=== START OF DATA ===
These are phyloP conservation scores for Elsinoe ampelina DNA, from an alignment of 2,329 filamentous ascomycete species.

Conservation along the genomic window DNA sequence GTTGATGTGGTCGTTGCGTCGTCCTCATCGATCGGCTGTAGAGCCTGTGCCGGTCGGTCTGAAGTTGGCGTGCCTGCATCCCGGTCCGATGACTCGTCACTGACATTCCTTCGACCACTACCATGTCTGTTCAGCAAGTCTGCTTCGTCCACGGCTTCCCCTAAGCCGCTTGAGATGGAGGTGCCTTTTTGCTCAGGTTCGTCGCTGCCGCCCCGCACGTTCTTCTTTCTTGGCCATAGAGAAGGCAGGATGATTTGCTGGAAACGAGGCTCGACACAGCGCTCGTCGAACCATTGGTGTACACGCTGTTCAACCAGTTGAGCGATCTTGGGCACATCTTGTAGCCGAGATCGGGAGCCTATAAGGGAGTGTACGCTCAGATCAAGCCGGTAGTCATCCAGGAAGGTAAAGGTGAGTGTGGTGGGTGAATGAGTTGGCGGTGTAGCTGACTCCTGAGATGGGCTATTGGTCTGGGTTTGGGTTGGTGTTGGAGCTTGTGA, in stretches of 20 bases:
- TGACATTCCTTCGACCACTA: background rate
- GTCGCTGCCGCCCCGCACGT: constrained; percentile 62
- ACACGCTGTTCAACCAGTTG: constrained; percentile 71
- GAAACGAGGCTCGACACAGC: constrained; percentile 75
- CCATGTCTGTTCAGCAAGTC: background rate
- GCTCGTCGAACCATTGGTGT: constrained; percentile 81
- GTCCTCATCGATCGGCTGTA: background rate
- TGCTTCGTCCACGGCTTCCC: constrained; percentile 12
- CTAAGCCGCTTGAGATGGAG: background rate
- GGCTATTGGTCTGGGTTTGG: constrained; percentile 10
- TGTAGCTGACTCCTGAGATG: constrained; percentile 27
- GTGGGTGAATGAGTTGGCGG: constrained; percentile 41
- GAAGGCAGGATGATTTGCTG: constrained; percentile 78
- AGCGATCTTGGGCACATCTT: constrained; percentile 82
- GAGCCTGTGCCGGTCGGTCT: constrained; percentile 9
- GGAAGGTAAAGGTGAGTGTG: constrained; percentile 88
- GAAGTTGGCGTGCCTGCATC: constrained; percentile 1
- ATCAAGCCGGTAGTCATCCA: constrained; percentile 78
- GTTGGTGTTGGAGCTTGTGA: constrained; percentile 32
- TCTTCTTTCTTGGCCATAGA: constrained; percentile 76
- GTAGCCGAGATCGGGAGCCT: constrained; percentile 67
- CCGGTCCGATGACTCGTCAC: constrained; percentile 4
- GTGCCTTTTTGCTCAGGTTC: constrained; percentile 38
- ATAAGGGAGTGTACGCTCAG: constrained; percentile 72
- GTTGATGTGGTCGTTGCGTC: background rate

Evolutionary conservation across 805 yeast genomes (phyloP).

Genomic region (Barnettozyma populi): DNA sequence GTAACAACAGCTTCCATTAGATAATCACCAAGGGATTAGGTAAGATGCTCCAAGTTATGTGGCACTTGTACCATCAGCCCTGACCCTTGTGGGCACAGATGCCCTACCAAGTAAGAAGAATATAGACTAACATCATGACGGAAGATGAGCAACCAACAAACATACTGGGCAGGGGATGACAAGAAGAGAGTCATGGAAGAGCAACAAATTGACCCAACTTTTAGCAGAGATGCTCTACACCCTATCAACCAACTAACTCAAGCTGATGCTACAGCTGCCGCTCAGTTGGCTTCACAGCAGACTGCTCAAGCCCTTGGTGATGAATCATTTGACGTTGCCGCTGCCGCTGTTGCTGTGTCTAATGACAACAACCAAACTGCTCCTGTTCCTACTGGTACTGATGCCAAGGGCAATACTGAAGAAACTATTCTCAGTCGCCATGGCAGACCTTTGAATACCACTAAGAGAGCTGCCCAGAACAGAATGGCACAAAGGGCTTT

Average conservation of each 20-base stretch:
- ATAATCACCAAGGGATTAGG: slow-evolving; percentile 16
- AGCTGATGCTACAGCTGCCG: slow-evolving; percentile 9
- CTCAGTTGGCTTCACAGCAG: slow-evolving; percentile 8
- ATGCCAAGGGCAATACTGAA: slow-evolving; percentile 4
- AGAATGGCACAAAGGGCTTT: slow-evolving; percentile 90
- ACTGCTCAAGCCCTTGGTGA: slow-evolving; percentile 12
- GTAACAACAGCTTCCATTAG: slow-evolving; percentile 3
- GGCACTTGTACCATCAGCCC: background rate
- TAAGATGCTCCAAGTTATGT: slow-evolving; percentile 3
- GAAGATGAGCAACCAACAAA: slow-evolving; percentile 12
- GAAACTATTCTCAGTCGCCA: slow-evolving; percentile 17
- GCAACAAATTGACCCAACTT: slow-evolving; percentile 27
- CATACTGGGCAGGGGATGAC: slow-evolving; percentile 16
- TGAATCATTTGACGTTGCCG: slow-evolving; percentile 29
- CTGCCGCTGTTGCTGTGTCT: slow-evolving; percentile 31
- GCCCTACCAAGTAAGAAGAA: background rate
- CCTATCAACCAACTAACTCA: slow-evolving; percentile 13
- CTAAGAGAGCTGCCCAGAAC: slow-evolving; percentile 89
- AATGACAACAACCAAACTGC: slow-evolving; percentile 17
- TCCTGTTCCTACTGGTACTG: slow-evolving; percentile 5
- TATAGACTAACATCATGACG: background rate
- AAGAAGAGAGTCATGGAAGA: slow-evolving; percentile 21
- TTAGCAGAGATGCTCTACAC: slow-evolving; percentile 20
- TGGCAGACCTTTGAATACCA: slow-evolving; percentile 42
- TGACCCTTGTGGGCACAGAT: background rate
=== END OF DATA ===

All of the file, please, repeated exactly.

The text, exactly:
These are phyloP conservation scores for Elsinoe ampelina DNA, from an alignment of 2,329 filamentous ascomycete species.

Conservation along the genomic window DNA sequence GTTGATGTGGTCGTTGCGTCGTCCTCATCGATCGGCTGTAGAGCCTGTGCCGGTCGGTCTGAAGTTGGCGTGCCTGCATCCCGGTCCGATGACTCGTCACTGACATTCCTTCGACCACTACCATGTCTGTTCAGCAAGTCTGCTTCGTCCACGGCTTCCCCTAAGCCGCTTGAGATGGAGGTGCCTTTTTGCTCAGGTTCGTCGCTGCCGCCCCGCACGTTCTTCTTTCTTGGCCATAGAGAAGGCAGGATGATTTGCTGGAAACGAGGCTCGACACAGCGCTCGTCGAACCATTGGTGTACACGCTGTTCAACCAGTTGAGCGATCTTGGGCACATCTTGTAGCCGAGATCGGGAGCCTATAAGGGAGTGTACGCTCAGATCAAGCCGGTAGTCATCCAGGAAGGTAAAGGTGAGTGTGGTGGGTGAATGAGTTGGCGGTGTAGCTGACTCCTGAGATGGGCTATTGGTCTGGGTTTGGGTTGGTGTTGGAGCTTGTGA, in stretches of 20 bases:
- TGACATTCCTTCGACCACTA: background rate
- GTCGCTGCCGCCCCGCACGT: constrained; percentile 62
- ACACGCTGTTCAACCAGTTG: constrained; percentile 71
- GAAACGAGGCTCGACACAGC: constrained; percentile 75
- CCATGTCTGTTCAGCAAGTC: background rate
- GCTCGTCGAACCATTGGTGT: constrained; percentile 81
- GTCCTCATCGATCGGCTGTA: background rate
- TGCTTCGTCCACGGCTTCCC: constrained; percentile 12
- CTAAGCCGCTTGAGATGGAG: background rate
- GGCTATTGGTCTGGGTTTGG: constrained; percentile 10
- TGTAGCTGACTCCTGAGATG: constrained; percentile 27
- GTGGGTGAATGAGTTGGCGG: constrained; percentile 41
- GAAGGCAGGATGATTTGCTG: constrained; percentile 78
- AGCGATCTTGGGCACATCTT: constrained; percentile 82
- GAGCCTGTGCCGGTCGGTCT: constrained; percentile 9
- GGAAGGTAAAGGTGAGTGTG: constrained; percentile 88
- GAAGTTGGCGTGCCTGCATC: constrained; percentile 1
- ATCAAGCCGGTAGTCATCCA: constrained; percentile 78
- GTTGGTGTTGGAGCTTGTGA: constrained; percentile 32
- TCTTCTTTCTTGGCCATAGA: constrained; percentile 76
- GTAGCCGAGATCGGGAGCCT: constrained; percentile 67
- CCGGTCCGATGACTCGTCAC: constrained; percentile 4
- GTGCCTTTTTGCTCAGGTTC: constrained; percentile 38
- ATAAGGGAGTGTACGCTCAG: constrained; percentile 72
- GTTGATGTGGTCGTTGCGTC: background rate

Evolutionary conservation across 805 yeast genomes (phyloP).

Genomic region (Barnettozyma populi): DNA sequence GTAACAACAGCTTCCATTAGATAATCACCAAGGGATTAGGTAAGATGCTCCAAGTTATGTGGCACTTGTACCATCAGCCCTGACCCTTGTGGGCACAGATGCCCTACCAAGTAAGAAGAATATAGACTAACATCATGACGGAAGATGAGCAACCAACAAACATACTGGGCAGGGGATGACAAGAAGAGAGTCATGGAAGAGCAACAAATTGACCCAACTTTTAGCAGAGATGCTCTACACCCTATCAACCAACTAACTCAAGCTGATGCTACAGCTGCCGCTCAGTTGGCTTCACAGCAGACTGCTCAAGCCCTTGGTGATGAATCATTTGACGTTGCCGCTGCCGCTGTTGCTGTGTCTAATGACAACAACCAAACTGCTCCTGTTCCTACTGGTACTGATGCCAAGGGCAATACTGAAGAAACTATTCTCAGTCGCCATGGCAGACCTTTGAATACCACTAAGAGAGCTGCCCAGAACAGAATGGCACAAAGGGCTTT

Average conservation of each 20-base stretch:
- ATAATCACCAAGGGATTAGG: slow-evolving; percentile 16
- AGCTGATGCTACAGCTGCCG: slow-evolving; percentile 9
- CTCAGTTGGCTTCACAGCAG: slow-evolving; percentile 8
- ATGCCAAGGGCAATACTGAA: slow-evolving; percentile 4
- AGAATGGCACAAAGGGCTTT: slow-evolving; percentile 90
- ACTGCTCAAGCCCTTGGTGA: slow-evolving; percentile 12
- GTAACAACAGCTTCCATTAG: slow-evolving; percentile 3
- GGCACTTGTACCATCAGCCC: background rate
- TAAGATGCTCCAAGTTATGT: slow-evolving; percentile 3
- GAAGATGAGCAACCAACAAA: slow-evolving; percentile 12
- GAAACTATTCTCAGTCGCCA: slow-evolving; percentile 17
- GCAACAAATTGACCCAACTT: slow-evolving; percentile 27
- CATACTGGGCAGGGGATGAC: slow-evolving; percentile 16
- TGAATCATTTGACGTTGCCG: slow-evolving; percentile 29
- CTGCCGCTGTTGCTGTGTCT: slow-evolving; percentile 31
- GCCCTACCAAGTAAGAAGAA: background rate
- CCTATCAACCAACTAACTCA: slow-evolving; percentile 13
- CTAAGAGAGCTGCCCAGAAC: slow-evolving; percentile 89
- AATGACAACAACCAAACTGC: slow-evolving; percentile 17
- TCCTGTTCCTACTGGTACTG: slow-evolving; percentile 5
- TATAGACTAACATCATGACG: background rate
- AAGAAGAGAGTCATGGAAGA: slow-evolving; percentile 21
- TTAGCAGAGATGCTCTACAC: slow-evolving; percentile 20
- TGGCAGACCTTTGAATACCA: slow-evolving; percentile 42
- TGACCCTTGTGGGCACAGAT: background rate